Everything Everywhere set to profit £290m from sale of government radio spectrum

Mobile phone giant Everything Everywhere stands to make £290m on the sale of part of its radio spectrum, gifted to it by John Major's government 20 years ago.

Mobile phone giant Everything Everywhere stands to make £290m on the sale of part of its radio spectrum, gifted to it by John Major's government 20 years ago.

The sale of the public asset emerged at a select committee hearing convened to address matters arising from the spectrum auction scheduled for next year.

In 1991 all 3G spectrum was given away to mobile operators for free, on the basis that the government would be paid annually through licence fees.

The European Commission last year gave France Telecom and Deutsche Telekom the green light to merge their UK mobile businesses, Orange and T-Mobile, to form Everything Everywhere. However, the EC approval was made on the condition the company must dispose of 25% of its spectrum. On Monday Ofcom cleared the way for mobile operators to sell off their spectrum holdings.

Speaking at a public select committee hearing, Everything Everywhere said it has spent a total of £160m on licence fees for the portion of spectrum it has been ordered to sell.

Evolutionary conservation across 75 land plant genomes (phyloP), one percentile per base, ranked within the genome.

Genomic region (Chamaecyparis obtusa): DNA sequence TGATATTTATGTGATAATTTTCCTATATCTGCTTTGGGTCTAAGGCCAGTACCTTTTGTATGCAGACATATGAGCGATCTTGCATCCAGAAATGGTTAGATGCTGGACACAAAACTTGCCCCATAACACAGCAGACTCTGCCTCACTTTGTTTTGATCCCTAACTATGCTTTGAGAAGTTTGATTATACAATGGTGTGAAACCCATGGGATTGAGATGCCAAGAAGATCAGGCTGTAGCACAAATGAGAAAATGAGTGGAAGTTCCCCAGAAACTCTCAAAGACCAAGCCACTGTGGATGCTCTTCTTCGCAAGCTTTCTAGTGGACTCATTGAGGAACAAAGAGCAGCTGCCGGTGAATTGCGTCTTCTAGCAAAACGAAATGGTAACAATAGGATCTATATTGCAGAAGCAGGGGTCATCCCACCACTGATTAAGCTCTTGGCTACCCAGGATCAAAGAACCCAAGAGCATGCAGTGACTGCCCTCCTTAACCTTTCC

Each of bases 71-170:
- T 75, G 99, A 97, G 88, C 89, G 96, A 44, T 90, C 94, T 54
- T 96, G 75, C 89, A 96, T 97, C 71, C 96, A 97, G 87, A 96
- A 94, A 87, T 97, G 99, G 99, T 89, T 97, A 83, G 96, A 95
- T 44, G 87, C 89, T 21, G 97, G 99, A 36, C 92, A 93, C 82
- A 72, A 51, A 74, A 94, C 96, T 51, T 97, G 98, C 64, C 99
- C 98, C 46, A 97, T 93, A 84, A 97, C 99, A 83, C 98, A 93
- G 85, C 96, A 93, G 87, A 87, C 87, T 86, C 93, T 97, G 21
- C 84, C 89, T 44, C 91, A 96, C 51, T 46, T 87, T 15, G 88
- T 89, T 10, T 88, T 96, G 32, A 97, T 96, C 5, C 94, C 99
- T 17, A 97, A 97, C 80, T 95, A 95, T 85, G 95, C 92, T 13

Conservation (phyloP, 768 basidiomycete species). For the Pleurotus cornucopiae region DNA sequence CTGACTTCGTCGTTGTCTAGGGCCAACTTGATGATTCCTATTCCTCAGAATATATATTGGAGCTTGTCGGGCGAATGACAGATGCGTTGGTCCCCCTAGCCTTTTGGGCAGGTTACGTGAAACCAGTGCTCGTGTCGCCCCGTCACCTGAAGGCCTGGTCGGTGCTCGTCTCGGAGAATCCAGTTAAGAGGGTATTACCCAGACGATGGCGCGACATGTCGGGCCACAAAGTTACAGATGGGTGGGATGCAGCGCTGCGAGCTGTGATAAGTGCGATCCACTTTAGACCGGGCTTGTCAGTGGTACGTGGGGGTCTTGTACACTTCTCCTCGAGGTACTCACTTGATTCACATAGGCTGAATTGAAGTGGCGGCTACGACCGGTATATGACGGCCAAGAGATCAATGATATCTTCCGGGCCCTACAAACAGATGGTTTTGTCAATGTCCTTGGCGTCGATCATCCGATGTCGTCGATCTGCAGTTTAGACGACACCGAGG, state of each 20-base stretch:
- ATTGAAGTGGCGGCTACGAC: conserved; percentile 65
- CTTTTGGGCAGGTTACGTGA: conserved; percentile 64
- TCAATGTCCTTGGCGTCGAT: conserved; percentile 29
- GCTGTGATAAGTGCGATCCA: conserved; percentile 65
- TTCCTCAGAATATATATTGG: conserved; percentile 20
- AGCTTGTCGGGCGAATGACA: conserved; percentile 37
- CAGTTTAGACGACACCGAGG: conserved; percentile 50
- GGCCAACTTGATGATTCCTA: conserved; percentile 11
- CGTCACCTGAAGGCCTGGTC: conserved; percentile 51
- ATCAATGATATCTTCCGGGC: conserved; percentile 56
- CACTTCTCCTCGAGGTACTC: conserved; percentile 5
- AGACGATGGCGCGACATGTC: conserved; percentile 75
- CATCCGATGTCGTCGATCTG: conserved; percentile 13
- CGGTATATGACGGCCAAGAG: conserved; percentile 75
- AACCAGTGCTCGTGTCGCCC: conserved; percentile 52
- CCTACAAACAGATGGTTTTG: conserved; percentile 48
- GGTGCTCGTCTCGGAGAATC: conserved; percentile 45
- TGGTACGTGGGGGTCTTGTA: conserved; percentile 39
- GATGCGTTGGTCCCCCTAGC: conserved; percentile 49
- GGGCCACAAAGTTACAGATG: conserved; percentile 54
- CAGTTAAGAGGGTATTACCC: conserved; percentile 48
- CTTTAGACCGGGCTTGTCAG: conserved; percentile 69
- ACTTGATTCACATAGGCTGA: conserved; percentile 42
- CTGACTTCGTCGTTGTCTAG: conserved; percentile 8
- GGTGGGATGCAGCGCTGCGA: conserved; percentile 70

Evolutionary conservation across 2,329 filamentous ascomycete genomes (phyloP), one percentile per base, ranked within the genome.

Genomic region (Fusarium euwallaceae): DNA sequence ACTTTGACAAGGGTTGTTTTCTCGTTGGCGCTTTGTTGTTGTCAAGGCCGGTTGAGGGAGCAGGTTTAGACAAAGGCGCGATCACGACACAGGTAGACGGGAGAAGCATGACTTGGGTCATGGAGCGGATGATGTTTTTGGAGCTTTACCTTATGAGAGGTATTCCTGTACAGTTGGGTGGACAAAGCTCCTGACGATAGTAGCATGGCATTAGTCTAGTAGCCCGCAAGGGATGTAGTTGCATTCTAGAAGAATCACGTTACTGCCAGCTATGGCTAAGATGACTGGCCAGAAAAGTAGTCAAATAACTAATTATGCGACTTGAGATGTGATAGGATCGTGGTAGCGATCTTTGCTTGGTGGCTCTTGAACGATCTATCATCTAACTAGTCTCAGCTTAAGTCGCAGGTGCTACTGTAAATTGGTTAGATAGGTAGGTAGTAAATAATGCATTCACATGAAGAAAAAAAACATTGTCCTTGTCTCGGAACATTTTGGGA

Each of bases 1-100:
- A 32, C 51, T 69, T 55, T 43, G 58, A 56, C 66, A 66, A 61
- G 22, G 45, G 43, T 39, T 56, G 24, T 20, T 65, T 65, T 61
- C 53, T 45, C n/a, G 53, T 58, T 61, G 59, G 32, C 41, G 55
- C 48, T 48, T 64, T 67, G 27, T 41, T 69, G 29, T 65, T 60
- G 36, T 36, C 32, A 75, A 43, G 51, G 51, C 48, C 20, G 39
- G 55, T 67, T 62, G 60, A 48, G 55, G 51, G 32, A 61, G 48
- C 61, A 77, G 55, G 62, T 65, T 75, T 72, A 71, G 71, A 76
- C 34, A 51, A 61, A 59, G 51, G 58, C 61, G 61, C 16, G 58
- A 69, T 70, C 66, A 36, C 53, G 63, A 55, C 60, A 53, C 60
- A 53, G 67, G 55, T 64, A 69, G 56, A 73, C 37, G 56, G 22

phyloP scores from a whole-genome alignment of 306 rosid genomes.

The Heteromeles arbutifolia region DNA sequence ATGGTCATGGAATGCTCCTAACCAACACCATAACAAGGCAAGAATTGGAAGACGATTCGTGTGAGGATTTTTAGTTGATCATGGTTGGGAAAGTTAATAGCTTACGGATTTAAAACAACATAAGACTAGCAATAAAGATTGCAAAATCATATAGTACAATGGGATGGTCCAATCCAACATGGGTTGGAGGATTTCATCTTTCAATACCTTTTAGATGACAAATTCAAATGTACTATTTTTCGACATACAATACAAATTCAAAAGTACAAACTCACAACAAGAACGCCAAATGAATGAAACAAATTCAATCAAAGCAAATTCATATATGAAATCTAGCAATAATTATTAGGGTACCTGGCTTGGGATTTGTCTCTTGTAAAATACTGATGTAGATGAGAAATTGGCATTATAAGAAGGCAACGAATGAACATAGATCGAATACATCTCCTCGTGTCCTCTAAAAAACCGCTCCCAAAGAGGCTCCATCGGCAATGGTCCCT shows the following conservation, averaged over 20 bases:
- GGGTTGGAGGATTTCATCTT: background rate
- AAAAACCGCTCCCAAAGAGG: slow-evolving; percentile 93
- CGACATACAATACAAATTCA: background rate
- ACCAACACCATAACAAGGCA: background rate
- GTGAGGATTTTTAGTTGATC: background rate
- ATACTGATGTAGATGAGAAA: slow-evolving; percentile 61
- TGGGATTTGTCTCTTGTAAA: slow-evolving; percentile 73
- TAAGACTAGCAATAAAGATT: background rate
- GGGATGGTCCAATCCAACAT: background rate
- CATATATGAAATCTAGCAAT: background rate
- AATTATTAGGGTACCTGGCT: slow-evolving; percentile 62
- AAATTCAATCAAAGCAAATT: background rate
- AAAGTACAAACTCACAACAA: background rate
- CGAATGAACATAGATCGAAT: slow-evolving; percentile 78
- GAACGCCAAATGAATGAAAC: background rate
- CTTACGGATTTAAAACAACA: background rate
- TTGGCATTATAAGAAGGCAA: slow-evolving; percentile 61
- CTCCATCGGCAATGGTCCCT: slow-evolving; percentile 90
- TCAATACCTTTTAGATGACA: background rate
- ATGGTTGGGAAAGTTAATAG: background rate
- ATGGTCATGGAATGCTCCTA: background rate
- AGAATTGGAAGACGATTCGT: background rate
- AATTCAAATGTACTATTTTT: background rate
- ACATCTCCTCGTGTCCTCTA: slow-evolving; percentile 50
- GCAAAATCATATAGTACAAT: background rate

But Citigroup analysts estimate the slice of the group's spectrum could fetch £450m, reported the Financial Times. Everything Everywhere did not confirm the figure.

"Do you think it's right that the government should give away a public asset to a private company to then make one-third of a billion pounds surplus on?," asked a select committee member.

The committee also raised concerns the profits would be diverted to French and German shareholders, rather than to the benefit of UK taxpayers.

"We need to invest in a new series of networks. The priority for Everything Everywhere is to be investing in UK more than anything else, so the proceeds will be re-invested," said Everything Everywhere. However, the proceeds made from the sale would not necessarily be ring fenced for UK investment, it added.

Matthew Howett, analyst at Ovum, says that given the choice Everything Everywhere would probably rather retain the full spectrum.

"A lot of operators were gifted the spectrum in early days, now with the auction sale we are moving away from a government-based approach to a market one, so things have changed. But I think this will probably be the only big spectrum sale between mobile companies as operators are reluctant to give it up.

In 2000 the UK government raised £22.5bn from spectrum licences. "Everything Everywhere could have legitimately said they were made to pay a fair whack for a 3G licences back in 2000. Mobile operator 3 would argue they had to pay but weren't gifted anything as they weren't around then. But it's not as if Everything Everywhere haven't had to shell out," Matthew Howett said.

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